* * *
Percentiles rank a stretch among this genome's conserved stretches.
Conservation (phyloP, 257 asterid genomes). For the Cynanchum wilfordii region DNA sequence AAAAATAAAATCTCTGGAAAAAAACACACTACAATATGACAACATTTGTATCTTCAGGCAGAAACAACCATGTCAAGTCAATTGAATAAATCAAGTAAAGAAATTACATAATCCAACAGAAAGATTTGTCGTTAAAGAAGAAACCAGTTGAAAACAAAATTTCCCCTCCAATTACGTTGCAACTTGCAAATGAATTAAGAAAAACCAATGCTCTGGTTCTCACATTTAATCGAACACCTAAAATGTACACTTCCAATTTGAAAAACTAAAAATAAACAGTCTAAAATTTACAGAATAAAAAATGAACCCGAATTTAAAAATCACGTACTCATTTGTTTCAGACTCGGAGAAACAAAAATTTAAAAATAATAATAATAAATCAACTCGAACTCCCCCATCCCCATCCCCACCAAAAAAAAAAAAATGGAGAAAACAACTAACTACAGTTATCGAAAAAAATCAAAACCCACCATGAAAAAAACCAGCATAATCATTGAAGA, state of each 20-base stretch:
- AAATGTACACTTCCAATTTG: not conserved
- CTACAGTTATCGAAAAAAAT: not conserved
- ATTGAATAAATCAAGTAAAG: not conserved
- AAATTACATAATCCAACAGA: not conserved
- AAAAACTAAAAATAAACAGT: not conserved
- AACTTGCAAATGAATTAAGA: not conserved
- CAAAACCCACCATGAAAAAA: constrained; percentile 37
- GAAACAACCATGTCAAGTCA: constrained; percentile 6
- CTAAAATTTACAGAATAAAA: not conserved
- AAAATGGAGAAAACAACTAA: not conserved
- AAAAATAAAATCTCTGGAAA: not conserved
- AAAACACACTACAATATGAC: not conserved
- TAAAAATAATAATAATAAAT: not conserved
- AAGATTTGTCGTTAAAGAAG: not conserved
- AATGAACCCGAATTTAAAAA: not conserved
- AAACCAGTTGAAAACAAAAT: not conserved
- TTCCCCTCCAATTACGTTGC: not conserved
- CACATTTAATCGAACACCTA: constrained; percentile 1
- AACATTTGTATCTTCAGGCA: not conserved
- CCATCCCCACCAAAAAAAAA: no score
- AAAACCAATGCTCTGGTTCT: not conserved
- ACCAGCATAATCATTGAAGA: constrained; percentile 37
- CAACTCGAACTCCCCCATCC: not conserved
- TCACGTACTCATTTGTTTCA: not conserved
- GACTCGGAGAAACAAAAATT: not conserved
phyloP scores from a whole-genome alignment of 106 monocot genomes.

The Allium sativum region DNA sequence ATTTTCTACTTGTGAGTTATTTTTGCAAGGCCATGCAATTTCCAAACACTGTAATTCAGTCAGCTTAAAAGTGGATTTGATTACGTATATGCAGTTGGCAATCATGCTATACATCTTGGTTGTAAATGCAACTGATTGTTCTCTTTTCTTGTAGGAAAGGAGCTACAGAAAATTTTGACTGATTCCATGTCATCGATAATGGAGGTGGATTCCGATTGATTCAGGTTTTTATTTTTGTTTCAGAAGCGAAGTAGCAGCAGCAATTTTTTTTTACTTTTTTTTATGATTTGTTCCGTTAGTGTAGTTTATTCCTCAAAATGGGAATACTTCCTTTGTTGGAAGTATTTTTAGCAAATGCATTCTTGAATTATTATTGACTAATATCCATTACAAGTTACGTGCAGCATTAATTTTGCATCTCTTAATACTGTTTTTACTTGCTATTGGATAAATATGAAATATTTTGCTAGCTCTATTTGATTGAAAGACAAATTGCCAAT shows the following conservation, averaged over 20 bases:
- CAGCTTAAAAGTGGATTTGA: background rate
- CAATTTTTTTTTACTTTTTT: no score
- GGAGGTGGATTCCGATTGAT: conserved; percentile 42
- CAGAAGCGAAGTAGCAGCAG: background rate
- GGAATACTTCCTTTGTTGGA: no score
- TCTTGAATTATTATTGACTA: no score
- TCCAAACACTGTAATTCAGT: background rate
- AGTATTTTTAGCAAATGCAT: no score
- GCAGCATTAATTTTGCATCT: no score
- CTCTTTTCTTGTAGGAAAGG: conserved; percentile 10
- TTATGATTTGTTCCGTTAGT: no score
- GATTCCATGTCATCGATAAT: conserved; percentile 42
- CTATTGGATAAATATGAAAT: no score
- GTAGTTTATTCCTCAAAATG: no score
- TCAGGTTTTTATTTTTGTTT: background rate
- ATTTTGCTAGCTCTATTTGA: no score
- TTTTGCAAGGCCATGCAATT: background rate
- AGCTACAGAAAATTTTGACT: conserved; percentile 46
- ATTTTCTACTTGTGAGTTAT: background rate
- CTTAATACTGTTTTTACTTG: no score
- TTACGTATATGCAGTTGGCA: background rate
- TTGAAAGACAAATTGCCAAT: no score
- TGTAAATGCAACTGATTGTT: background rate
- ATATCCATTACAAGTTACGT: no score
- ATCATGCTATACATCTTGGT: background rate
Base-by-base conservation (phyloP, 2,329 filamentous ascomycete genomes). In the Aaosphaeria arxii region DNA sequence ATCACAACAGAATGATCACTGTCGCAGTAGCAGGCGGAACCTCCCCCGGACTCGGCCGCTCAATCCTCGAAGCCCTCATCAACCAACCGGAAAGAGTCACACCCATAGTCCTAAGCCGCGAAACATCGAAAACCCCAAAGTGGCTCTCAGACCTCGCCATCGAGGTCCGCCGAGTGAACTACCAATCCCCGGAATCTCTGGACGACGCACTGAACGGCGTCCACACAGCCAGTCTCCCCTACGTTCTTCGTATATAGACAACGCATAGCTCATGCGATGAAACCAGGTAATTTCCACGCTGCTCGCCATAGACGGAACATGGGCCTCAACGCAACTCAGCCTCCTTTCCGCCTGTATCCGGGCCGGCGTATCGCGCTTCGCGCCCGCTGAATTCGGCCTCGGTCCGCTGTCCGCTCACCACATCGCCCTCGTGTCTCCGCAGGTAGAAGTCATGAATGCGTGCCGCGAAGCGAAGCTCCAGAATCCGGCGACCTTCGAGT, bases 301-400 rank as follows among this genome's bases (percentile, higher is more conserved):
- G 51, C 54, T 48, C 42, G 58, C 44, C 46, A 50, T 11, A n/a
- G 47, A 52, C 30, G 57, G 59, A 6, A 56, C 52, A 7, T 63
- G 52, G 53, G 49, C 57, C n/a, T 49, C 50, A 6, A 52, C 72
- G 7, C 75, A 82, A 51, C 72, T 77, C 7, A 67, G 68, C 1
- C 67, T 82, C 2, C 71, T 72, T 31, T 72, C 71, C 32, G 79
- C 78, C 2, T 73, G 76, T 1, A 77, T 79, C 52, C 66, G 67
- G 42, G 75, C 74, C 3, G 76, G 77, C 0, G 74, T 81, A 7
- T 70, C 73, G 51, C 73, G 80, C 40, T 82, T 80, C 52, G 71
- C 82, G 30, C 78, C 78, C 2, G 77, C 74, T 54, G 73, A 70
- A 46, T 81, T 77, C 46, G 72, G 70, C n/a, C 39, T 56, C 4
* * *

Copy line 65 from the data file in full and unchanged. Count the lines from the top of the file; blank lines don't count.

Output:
- A 46, T 81, T 77, C 46, G 72, G 70, C n/a, C 39, T 56, C 4